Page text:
OJPHI: Vol. 3 Issue 3:
Journal Information
Journal ID (publisher-id): OJPHI
ISSN: 1947-2579
Publisher: University of Illinois at Chicago Library
Article Information
©2011 the author(s)
open-access: This is an Open Access article. Authors own copyright of their articles appearing in the Online Journal of Public Health Informatics. Readers may copy articles without permission of the copyright owner(s), as long as the author and OJPHI are acknowledged in the copy and the copy is used for educational, not-for-profit purposes.
Electronic publication date: Day: 22 Month: 12 Year: 2011
collection publication date: Year: 2011
Volume: 3 Issue: 3
E-location ID: ojphi.v3i3.3897
DOI: 10.5210/ojphi.v3i3.3897
Publisher Id: ojphi-03-17

The Centers of Excellence in Public Health Informatics: Improving Public Health through Innovation, Collaboration, Dissemination, and Translation
E. Lee Husting, PhD, MPH1
Kim Gadsden-Knowles, MS, MPH1
1Division of Informatics Practice, Policy, and Coordination, Public Health Informatics and Technology Program Office, Office of Surveillance, Epidemiology, and Laboratory Services, Centers for Disease Control and Prevention
Correspondence: Corresponding Author: E. Lee Husting PhD, MPH, Scientific Program Officer (Extramural), Division of Informatics Practice, Policy, and Coordination, Public Health Informatics and Technology Program Office, Office of Surveillance, Epidemiology, and Laboratory Services, Centers for Disease Control and Prevention, 1600 Clifton Road, MS-76, Atlanta, GA 30333, Email: ehusting@cdc.gov

The Centers for Disease Control and Prevention (CDC) Centers of Excellence in Public Health Informatics (CoE) program was established to advance the research and practice of public health informatics through several collaborative efforts (1). The CoE program supports the development, translation, and dissemination of informatics knowledge; andprovides expertise to public health professionals to maximize the potential of information systems to improve the health of the nation. The Office of Surveillance, Epidemiology, and Laboratory Services (OSELS) funds the Centersusing a Program Project Grant (P01) with each Center leading two major research projects in collaboration with local public health partners (2). Five original Centers were funded in 2005 to serve as innovative incubators for transformational public health informatics research. A new competitive announcement was released in 2009 which resulted in awards to the four current Centers: Harvard Pilgrim Children’s Hospital Boston Center of Excellence, Rocky Mountain Center for Translational Research in Public Health Informatics, Indiana University Center of Excellence in Public Health Informatics, and University of Pittsburgh Center for Advanced Studies of Informatics in Public Health.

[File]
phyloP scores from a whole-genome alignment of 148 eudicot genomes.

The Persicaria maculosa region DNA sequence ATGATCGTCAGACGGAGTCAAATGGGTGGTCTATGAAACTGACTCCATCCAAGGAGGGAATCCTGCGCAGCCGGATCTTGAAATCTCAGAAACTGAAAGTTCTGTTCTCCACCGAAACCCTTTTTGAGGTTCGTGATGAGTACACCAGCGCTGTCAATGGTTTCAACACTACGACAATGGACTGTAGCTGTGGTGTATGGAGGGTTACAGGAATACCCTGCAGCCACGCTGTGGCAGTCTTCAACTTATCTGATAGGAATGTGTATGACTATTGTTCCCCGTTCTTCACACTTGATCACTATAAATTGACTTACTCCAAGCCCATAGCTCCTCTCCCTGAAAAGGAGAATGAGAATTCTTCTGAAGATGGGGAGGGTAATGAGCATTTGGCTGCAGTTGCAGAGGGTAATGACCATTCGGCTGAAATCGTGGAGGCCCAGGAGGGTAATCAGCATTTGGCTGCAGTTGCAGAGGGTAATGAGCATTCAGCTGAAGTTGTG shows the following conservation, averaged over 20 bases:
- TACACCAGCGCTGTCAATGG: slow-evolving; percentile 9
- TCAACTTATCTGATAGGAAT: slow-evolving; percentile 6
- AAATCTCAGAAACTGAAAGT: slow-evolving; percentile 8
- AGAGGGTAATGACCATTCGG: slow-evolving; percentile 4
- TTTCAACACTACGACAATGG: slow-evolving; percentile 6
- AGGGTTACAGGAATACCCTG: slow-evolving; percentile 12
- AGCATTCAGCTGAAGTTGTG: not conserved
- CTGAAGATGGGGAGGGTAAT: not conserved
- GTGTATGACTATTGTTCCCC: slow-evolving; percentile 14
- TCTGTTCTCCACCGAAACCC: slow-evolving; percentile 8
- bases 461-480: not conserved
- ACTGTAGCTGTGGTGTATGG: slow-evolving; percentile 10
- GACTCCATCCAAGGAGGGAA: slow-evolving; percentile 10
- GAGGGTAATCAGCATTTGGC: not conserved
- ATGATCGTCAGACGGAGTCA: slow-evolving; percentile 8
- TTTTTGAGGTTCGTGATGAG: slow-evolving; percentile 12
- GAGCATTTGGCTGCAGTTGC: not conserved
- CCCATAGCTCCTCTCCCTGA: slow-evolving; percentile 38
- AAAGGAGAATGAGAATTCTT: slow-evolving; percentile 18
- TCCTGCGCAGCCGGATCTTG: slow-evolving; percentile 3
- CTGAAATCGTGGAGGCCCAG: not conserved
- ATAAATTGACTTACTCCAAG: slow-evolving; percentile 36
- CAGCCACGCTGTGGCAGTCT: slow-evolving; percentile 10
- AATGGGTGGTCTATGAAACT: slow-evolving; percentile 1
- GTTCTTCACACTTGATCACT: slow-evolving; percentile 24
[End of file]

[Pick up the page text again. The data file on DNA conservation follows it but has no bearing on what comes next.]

The current Centersconduct research that leverages and builds upon the developmental accomplishments achieved by the original Centers and supports CDC’s goals and strategic priorities. The Centers’ researchstrengthens surveillance and epidemiologyat CDC while supporting state,tribal, and local health departmentsto improve the public’s health (3). The Centers activities address many of the critical priorities that CDC has determined to have large scale impact on health with known and effective strategies to include obesity, healthcare-associated infections and foodborne diseases (4). This Special Issue includes two articles from each of the four Centers that highlight their recent contributions to the field of public health informatics.


Harvard Pilgrim Children’s Hospital Boston Center of Excellence